House speaker asks court to rescind subpoena in indicted lawmaker's trial
Michigan House Speaker Lee Chatfield wants out of a federal subpoena in the bribery trial of colleague and fellow Republican Rep. Larry Inman.
Chatfield and three other GOP state lawmakers were subpoenaed last week for the upcoming trial of Inman, who is charged with bribery, extortion and lying to the Federal Bureau of Investigation. The charges stemmed from a 2018 vote on whether to repeal the state's prevailing wage, which set wage standards for certain public construction projects.
In a motion filed Tuesday, Chatfield’s lawyer argued the speaker is protected from subpoena by laws that protect legislators from “compelled disclosure of information relating to the legislative process.” Inman was considered a swing vote in the House on the issue.
The Levering Republican’s appearance during the Dec. 3-5 trial also would pull him away from official duties at the Capitol “at a time when critical legislation needs to be acted on and funding deficiencies addressed," the motion said.
“There is a compelling need to protect legislator communications in the context of defending a vote on a bill,” attorney John Bursch wrote in the motion to quash Chatfield’s subpoena. .
Inman allegedly sent a representative for one building trades union a text message suggesting $5,000 in campaign contributions would not be enough for lawmakers to risk losing committee assignments if they voted against the repeal legislation supported by Republican leadership.
Inman has denied the charges and, after a few weeks in rehabilitation for opioid addiction treatment, returned to the House floor despite calls for his resignation from Chatfield and other House lawmakers.
Other witnesses in the trial include Rep. Joe Bellino, R-Monroe; Rep. Gary Howell, R-North Branch, and Rep. Steve Marino, R-Harrison Township. The list included Dan Pero, who served as chief of staff of former Speaker Tom Leonard, R-DeWitt.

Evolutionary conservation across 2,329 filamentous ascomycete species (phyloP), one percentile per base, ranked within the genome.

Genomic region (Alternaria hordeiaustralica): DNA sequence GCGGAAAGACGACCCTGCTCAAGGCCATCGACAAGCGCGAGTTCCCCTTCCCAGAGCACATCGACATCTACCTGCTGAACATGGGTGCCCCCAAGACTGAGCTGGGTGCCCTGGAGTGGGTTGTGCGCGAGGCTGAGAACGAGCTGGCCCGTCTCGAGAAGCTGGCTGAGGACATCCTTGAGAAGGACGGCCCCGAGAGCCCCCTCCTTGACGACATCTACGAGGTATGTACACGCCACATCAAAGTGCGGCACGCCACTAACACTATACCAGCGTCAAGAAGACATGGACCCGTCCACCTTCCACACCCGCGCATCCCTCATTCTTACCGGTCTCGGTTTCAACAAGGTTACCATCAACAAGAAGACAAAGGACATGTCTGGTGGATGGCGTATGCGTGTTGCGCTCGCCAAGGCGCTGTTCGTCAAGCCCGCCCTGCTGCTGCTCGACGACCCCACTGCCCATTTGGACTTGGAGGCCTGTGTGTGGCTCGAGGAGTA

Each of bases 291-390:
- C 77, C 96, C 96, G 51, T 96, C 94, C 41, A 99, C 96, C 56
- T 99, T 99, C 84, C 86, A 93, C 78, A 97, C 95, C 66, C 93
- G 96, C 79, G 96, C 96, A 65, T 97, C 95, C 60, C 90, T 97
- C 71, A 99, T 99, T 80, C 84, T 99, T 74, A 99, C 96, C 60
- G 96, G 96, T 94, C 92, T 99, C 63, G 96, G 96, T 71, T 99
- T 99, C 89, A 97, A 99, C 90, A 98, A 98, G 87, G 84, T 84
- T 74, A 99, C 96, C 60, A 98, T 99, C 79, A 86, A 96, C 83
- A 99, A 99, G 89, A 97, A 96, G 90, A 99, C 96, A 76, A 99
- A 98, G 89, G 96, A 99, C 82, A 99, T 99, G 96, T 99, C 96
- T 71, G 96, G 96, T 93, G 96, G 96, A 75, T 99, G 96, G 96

Inman has said he changed his stance on repealing the prevailing wage at the last minute in 2018, freeing up Bellino to vote no while still ensuring a majority supported the bill's passage. Howell and Marino both voted against repealing the prevailing wage, but the House approved the repeal.
According to the Tuesday filing, Chatfield was expected to testify regarding Inman’s mental capacity, his need for money and the authenticity of texts between Chatfield and Inman.
In the texts, Inman claims to have voted yes on the repeal of the prevailing wage law to spare Bellino, who faced possible repercussions in the November election. Inman told Chatfield in the texts that the vote put him “in a shithole” and made him the “#1 target seat” in his own race that year.
Chatfield responded that the reaction was what was expected when standing for “any core Republican principle.”
“…the Dems will oppose what we do and attack us for it. When we all go to war this November, we’ll be on the side of our base. We’ll fight them off,” Chatfield wrote.
Inman's lawyer, Chris Cooke, also listed Chatfield as a potential witness, but he said it was largely for cross-examination purposes if Chatfield is used by prosecution.
"It was more of an idea that should these initial communications be entered on to the record, we’d want Mr. Chatfield to explain the context of those messages," Cooke said.
The validity of those texts could be confirmed by affidavit, Bursch wrote, and other lawmakers and staff members were better suited to testify about Inman’s mental capacity and need for money.
The federal government should be cautious when using the power of subpoena to scrutinize the legislative process, wrote Bursch, a former Michigan solicitor general.
“If federal courts should be cautious about policing good government, they should be even more cautious when compelling state legislators — and especially the presiding officer of a legislative chamber during session — who are not being prosecuted to testify in such actions,” he said.